The French Presidency announced that an official ceremony to pay national tribute to Jean-Paul Belmondo, who died Monday aged 88, will be held Thursday at the Hotel National des Invalides.
Belmondo, who shot to international fame as a star of New Wave cinema after his breakthrough performance in Jean-Luc Godard’s “A bout de souffle” (“Breathless”) in 1959, had, for decades, been one of France’s most popular actors.
Fans and stars paid tribute to Jean-Paul Belmondo Tuesday, saying the charismatic French actor would live on forever in people’s minds and on screen.
“He’s immortal,” fan Bruno Fougeroux said. “It’s the magic of cinema, you can keep on watching his movies forever. For me, Jean-Paul Belmondo will always be alive.”
President Emmanuel Macron tweeted Monday that the actor, who switched in the 1960s to mainstream films and became one of France’s leading comedy and action heroes, was a “national treasure.”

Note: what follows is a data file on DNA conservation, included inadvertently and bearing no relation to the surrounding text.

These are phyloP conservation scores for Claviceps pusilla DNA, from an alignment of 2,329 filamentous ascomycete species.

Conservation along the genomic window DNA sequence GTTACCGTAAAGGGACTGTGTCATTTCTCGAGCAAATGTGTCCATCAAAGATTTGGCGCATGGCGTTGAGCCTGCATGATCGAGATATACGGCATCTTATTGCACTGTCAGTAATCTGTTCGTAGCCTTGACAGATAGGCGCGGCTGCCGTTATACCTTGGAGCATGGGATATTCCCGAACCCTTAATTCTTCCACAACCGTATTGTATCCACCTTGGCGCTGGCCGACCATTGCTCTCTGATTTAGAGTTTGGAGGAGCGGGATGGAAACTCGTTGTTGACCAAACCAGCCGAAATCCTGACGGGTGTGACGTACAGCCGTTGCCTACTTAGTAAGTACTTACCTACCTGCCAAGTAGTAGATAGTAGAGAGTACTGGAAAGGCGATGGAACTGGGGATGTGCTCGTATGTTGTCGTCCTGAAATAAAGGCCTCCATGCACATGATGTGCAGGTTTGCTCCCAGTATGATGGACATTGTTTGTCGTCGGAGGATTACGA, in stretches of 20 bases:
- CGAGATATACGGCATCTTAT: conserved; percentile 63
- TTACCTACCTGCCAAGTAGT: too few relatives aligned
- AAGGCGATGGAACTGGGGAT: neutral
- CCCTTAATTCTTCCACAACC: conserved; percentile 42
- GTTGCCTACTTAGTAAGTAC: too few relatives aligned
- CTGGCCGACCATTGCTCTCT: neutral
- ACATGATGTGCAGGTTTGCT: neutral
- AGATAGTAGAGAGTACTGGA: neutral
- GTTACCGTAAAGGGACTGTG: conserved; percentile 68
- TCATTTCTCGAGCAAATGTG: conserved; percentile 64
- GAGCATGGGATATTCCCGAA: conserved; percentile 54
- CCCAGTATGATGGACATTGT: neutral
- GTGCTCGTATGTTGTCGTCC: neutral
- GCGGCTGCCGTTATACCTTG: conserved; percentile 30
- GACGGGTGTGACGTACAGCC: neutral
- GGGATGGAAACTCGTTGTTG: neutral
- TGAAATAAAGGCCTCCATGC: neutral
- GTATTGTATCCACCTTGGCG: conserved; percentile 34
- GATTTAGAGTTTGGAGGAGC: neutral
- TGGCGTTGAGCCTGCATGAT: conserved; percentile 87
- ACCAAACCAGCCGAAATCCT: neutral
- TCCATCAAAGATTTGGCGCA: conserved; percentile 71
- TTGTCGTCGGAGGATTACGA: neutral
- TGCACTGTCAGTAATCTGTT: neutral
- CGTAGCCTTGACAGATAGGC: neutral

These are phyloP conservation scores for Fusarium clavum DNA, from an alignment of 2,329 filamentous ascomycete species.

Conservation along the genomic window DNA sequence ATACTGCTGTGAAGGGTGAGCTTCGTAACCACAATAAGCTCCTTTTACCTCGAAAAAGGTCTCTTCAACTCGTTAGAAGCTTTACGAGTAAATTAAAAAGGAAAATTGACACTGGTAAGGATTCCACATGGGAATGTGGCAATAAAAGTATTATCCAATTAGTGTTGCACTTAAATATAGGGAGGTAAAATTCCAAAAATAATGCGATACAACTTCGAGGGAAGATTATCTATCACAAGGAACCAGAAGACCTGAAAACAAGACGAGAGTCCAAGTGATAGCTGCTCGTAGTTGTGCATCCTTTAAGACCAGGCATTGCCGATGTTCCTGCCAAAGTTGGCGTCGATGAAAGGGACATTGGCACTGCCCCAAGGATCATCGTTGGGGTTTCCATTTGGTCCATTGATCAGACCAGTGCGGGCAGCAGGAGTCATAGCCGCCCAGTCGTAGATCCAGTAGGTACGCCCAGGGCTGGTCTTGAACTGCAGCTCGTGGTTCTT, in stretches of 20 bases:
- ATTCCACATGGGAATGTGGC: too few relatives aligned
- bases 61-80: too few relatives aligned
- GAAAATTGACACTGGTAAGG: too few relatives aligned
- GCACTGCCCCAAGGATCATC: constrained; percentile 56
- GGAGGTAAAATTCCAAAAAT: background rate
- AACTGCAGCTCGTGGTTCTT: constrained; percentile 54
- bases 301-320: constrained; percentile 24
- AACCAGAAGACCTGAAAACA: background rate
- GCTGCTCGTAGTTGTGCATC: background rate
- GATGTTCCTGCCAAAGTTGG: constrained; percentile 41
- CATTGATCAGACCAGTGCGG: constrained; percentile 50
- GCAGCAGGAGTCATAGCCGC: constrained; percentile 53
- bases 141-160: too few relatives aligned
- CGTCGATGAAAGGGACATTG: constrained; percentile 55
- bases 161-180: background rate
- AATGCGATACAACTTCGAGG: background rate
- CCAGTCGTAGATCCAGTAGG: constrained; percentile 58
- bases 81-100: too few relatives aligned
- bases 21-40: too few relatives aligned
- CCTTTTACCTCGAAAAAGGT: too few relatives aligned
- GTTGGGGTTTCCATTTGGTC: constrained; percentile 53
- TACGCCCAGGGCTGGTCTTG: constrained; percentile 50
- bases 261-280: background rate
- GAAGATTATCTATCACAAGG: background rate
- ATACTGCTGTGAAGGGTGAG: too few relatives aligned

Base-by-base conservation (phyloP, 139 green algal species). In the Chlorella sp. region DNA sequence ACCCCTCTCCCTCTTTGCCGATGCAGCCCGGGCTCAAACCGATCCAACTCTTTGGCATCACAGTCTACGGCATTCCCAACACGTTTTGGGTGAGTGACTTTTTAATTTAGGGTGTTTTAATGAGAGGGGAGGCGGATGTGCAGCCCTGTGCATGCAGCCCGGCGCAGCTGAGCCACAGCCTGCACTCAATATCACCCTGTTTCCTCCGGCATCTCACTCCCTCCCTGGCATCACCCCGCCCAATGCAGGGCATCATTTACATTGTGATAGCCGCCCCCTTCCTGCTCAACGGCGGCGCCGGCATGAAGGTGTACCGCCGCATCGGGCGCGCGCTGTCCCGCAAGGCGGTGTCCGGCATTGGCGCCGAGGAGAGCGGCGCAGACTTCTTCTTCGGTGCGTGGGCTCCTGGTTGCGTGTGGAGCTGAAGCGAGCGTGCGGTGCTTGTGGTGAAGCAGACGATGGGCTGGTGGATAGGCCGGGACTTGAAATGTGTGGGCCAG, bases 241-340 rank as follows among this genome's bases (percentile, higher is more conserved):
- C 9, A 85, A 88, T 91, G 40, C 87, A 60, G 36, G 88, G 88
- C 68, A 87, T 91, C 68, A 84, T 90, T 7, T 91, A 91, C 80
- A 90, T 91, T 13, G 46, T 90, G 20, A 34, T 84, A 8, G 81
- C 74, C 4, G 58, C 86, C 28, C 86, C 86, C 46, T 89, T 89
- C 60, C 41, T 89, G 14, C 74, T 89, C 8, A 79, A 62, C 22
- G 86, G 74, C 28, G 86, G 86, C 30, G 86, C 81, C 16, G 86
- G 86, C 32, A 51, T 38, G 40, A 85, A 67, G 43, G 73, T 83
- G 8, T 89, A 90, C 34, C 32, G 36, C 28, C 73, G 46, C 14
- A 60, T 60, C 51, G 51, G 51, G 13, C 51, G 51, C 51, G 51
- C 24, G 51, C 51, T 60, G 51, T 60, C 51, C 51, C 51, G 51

Alain Delon, also one of the greats of France’s cinema, told Europe 1 radio he was devastated.
“We have made French cinema, the two of us, he and I, we are two icons of French cinema, you can’t speak of one without the other. We are the same age, it won’t be long before it happens to me too,” he said, visibly moved.
On the streets of Paris, fans said he would be dearly missed. “He’s our Clint Eastwood, he’s a big man,” taxi driver Koffi Blimoli said.
A few years ago, another United States movie director, Quentin Tarantino, paid tribute to Belmondo which circulated widely on social media Tuesday.
“Belmondo is not just the name of a movie star, it’s a verb that represents vitality, charisma, a force of will, it represents super coolness,” Tarantino said, adding that he had been an inspiration for generations.